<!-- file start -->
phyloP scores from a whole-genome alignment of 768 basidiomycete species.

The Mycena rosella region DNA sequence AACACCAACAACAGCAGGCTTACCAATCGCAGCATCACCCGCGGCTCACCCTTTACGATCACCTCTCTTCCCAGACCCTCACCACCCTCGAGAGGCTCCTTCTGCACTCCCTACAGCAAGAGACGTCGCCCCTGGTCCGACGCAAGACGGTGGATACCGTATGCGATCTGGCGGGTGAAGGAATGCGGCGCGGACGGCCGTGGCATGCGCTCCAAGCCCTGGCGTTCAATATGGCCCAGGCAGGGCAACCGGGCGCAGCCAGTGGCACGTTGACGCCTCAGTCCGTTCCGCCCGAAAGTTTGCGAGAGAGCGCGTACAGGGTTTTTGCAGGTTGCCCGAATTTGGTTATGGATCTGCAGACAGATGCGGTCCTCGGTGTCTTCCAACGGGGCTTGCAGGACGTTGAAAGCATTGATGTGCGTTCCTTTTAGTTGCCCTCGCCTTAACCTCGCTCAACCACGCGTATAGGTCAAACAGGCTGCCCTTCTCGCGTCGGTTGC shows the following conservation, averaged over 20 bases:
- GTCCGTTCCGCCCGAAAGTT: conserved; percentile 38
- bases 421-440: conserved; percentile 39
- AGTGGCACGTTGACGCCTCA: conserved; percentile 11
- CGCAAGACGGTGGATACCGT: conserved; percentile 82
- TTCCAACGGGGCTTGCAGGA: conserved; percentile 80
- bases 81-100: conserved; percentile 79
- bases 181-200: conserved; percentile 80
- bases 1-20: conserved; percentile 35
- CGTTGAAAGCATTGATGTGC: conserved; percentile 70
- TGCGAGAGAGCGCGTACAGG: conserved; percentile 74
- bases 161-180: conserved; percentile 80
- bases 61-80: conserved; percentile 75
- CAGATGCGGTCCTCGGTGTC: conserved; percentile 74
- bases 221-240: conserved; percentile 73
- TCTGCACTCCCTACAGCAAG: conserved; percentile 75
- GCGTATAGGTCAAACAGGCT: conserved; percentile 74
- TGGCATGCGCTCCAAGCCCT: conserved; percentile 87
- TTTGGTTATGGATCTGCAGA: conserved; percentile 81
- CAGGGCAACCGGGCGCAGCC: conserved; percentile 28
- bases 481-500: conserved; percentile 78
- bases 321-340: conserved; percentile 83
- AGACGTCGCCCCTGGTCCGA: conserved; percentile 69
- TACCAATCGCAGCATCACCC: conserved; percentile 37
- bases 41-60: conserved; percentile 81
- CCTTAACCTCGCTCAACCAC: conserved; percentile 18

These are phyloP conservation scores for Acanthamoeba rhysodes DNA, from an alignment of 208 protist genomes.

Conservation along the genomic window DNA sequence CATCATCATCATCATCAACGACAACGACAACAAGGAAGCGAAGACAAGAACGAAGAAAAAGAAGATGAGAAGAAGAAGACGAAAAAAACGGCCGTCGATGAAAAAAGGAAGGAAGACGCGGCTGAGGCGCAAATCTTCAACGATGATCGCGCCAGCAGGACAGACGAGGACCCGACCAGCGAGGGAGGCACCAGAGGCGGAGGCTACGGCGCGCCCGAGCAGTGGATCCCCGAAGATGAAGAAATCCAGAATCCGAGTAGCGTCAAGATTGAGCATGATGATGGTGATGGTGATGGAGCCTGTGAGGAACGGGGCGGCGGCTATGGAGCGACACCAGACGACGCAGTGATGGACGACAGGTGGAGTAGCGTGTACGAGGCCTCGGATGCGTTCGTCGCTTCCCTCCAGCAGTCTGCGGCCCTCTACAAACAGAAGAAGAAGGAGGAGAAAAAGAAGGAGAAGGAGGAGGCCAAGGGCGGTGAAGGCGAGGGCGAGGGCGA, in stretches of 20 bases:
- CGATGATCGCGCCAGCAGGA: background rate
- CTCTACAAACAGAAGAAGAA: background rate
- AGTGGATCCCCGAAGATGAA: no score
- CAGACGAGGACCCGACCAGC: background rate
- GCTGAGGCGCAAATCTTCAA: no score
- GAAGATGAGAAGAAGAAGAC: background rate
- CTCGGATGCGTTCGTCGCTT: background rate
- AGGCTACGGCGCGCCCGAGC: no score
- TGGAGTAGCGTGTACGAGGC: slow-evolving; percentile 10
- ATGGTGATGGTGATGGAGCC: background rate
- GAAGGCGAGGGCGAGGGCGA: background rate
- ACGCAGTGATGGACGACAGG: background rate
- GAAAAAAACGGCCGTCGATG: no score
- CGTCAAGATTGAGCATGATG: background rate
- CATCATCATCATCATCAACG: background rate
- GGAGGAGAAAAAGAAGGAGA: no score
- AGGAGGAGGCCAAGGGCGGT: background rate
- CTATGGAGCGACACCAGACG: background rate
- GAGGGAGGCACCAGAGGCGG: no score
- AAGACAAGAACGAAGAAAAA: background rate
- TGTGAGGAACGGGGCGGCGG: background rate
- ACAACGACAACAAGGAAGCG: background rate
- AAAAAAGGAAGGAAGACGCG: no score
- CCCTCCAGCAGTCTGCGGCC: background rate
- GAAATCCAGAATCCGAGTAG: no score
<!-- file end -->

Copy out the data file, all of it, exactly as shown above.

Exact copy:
phyloP scores from a whole-genome alignment of 768 basidiomycete species.

The Mycena rosella region DNA sequence AACACCAACAACAGCAGGCTTACCAATCGCAGCATCACCCGCGGCTCACCCTTTACGATCACCTCTCTTCCCAGACCCTCACCACCCTCGAGAGGCTCCTTCTGCACTCCCTACAGCAAGAGACGTCGCCCCTGGTCCGACGCAAGACGGTGGATACCGTATGCGATCTGGCGGGTGAAGGAATGCGGCGCGGACGGCCGTGGCATGCGCTCCAAGCCCTGGCGTTCAATATGGCCCAGGCAGGGCAACCGGGCGCAGCCAGTGGCACGTTGACGCCTCAGTCCGTTCCGCCCGAAAGTTTGCGAGAGAGCGCGTACAGGGTTTTTGCAGGTTGCCCGAATTTGGTTATGGATCTGCAGACAGATGCGGTCCTCGGTGTCTTCCAACGGGGCTTGCAGGACGTTGAAAGCATTGATGTGCGTTCCTTTTAGTTGCCCTCGCCTTAACCTCGCTCAACCACGCGTATAGGTCAAACAGGCTGCCCTTCTCGCGTCGGTTGC shows the following conservation, averaged over 20 bases:
- GTCCGTTCCGCCCGAAAGTT: conserved; percentile 38
- bases 421-440: conserved; percentile 39
- AGTGGCACGTTGACGCCTCA: conserved; percentile 11
- CGCAAGACGGTGGATACCGT: conserved; percentile 82
- TTCCAACGGGGCTTGCAGGA: conserved; percentile 80
- bases 81-100: conserved; percentile 79
- bases 181-200: conserved; percentile 80
- bases 1-20: conserved; percentile 35
- CGTTGAAAGCATTGATGTGC: conserved; percentile 70
- TGCGAGAGAGCGCGTACAGG: conserved; percentile 74
- bases 161-180: conserved; percentile 80
- bases 61-80: conserved; percentile 75
- CAGATGCGGTCCTCGGTGTC: conserved; percentile 74
- bases 221-240: conserved; percentile 73
- TCTGCACTCCCTACAGCAAG: conserved; percentile 75
- GCGTATAGGTCAAACAGGCT: conserved; percentile 74
- TGGCATGCGCTCCAAGCCCT: conserved; percentile 87
- TTTGGTTATGGATCTGCAGA: conserved; percentile 81
- CAGGGCAACCGGGCGCAGCC: conserved; percentile 28
- bases 481-500: conserved; percentile 78
- bases 321-340: conserved; percentile 83
- AGACGTCGCCCCTGGTCCGA: conserved; percentile 69
- TACCAATCGCAGCATCACCC: conserved; percentile 37
- bases 41-60: conserved; percentile 81
- CCTTAACCTCGCTCAACCAC: conserved; percentile 18

These are phyloP conservation scores for Acanthamoeba rhysodes DNA, from an alignment of 208 protist genomes.

Conservation along the genomic window DNA sequence CATCATCATCATCATCAACGACAACGACAACAAGGAAGCGAAGACAAGAACGAAGAAAAAGAAGATGAGAAGAAGAAGACGAAAAAAACGGCCGTCGATGAAAAAAGGAAGGAAGACGCGGCTGAGGCGCAAATCTTCAACGATGATCGCGCCAGCAGGACAGACGAGGACCCGACCAGCGAGGGAGGCACCAGAGGCGGAGGCTACGGCGCGCCCGAGCAGTGGATCCCCGAAGATGAAGAAATCCAGAATCCGAGTAGCGTCAAGATTGAGCATGATGATGGTGATGGTGATGGAGCCTGTGAGGAACGGGGCGGCGGCTATGGAGCGACACCAGACGACGCAGTGATGGACGACAGGTGGAGTAGCGTGTACGAGGCCTCGGATGCGTTCGTCGCTTCCCTCCAGCAGTCTGCGGCCCTCTACAAACAGAAGAAGAAGGAGGAGAAAAAGAAGGAGAAGGAGGAGGCCAAGGGCGGTGAAGGCGAGGGCGAGGGCGA, in stretches of 20 bases:
- CGATGATCGCGCCAGCAGGA: background rate
- CTCTACAAACAGAAGAAGAA: background rate
- AGTGGATCCCCGAAGATGAA: no score
- CAGACGAGGACCCGACCAGC: background rate
- GCTGAGGCGCAAATCTTCAA: no score
- GAAGATGAGAAGAAGAAGAC: background rate
- CTCGGATGCGTTCGTCGCTT: background rate
- AGGCTACGGCGCGCCCGAGC: no score
- TGGAGTAGCGTGTACGAGGC: slow-evolving; percentile 10
- ATGGTGATGGTGATGGAGCC: background rate
- GAAGGCGAGGGCGAGGGCGA: background rate
- ACGCAGTGATGGACGACAGG: background rate
- GAAAAAAACGGCCGTCGATG: no score
- CGTCAAGATTGAGCATGATG: background rate
- CATCATCATCATCATCAACG: background rate
- GGAGGAGAAAAAGAAGGAGA: no score
- AGGAGGAGGCCAAGGGCGGT: background rate
- CTATGGAGCGACACCAGACG: background rate
- GAGGGAGGCACCAGAGGCGG: no score
- AAGACAAGAACGAAGAAAAA: background rate
- TGTGAGGAACGGGGCGGCGG: background rate
- ACAACGACAACAAGGAAGCG: background rate
- AAAAAAGGAAGGAAGACGCG: no score
- CCCTCCAGCAGTCTGCGGCC: background rate
- GAAATCCAGAATCCGAGTAG: no score